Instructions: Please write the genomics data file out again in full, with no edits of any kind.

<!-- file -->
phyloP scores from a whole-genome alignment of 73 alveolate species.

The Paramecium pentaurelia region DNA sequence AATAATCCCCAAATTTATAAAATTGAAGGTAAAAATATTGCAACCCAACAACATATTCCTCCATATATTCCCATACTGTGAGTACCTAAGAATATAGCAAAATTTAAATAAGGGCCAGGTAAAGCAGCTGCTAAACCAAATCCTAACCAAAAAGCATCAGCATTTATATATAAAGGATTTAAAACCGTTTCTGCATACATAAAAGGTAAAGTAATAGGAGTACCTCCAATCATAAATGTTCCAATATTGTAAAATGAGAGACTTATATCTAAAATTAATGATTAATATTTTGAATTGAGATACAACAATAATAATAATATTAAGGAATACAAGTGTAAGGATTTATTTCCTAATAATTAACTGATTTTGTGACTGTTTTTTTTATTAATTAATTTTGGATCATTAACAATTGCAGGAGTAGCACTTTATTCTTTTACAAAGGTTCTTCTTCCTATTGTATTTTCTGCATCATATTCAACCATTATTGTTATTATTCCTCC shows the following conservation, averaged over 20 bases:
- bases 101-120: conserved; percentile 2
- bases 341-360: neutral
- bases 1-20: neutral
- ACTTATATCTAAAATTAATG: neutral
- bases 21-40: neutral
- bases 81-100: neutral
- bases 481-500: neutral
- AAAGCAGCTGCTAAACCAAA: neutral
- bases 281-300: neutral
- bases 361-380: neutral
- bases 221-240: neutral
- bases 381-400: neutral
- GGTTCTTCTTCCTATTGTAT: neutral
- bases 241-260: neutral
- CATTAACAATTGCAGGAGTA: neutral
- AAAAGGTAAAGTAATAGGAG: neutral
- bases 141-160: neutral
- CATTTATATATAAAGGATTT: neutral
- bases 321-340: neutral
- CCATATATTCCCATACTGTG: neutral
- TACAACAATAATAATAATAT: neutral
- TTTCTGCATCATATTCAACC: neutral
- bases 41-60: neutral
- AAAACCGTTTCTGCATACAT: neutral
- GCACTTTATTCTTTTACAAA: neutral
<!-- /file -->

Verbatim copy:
phyloP scores from a whole-genome alignment of 73 alveolate species.

The Paramecium pentaurelia region DNA sequence AATAATCCCCAAATTTATAAAATTGAAGGTAAAAATATTGCAACCCAACAACATATTCCTCCATATATTCCCATACTGTGAGTACCTAAGAATATAGCAAAATTTAAATAAGGGCCAGGTAAAGCAGCTGCTAAACCAAATCCTAACCAAAAAGCATCAGCATTTATATATAAAGGATTTAAAACCGTTTCTGCATACATAAAAGGTAAAGTAATAGGAGTACCTCCAATCATAAATGTTCCAATATTGTAAAATGAGAGACTTATATCTAAAATTAATGATTAATATTTTGAATTGAGATACAACAATAATAATAATATTAAGGAATACAAGTGTAAGGATTTATTTCCTAATAATTAACTGATTTTGTGACTGTTTTTTTTATTAATTAATTTTGGATCATTAACAATTGCAGGAGTAGCACTTTATTCTTTTACAAAGGTTCTTCTTCCTATTGTATTTTCTGCATCATATTCAACCATTATTGTTATTATTCCTCC shows the following conservation, averaged over 20 bases:
- bases 101-120: conserved; percentile 2
- bases 341-360: neutral
- bases 1-20: neutral
- ACTTATATCTAAAATTAATG: neutral
- bases 21-40: neutral
- bases 81-100: neutral
- bases 481-500: neutral
- AAAGCAGCTGCTAAACCAAA: neutral
- bases 281-300: neutral
- bases 361-380: neutral
- bases 221-240: neutral
- bases 381-400: neutral
- GGTTCTTCTTCCTATTGTAT: neutral
- bases 241-260: neutral
- CATTAACAATTGCAGGAGTA: neutral
- AAAAGGTAAAGTAATAGGAG: neutral
- bases 141-160: neutral
- CATTTATATATAAAGGATTT: neutral
- bases 321-340: neutral
- CCATATATTCCCATACTGTG: neutral
- TACAACAATAATAATAATAT: neutral
- TTTCTGCATCATATTCAACC: neutral
- bases 41-60: neutral
- AAAACCGTTTCTGCATACAT: neutral
- GCACTTTATTCTTTTACAAA: neutral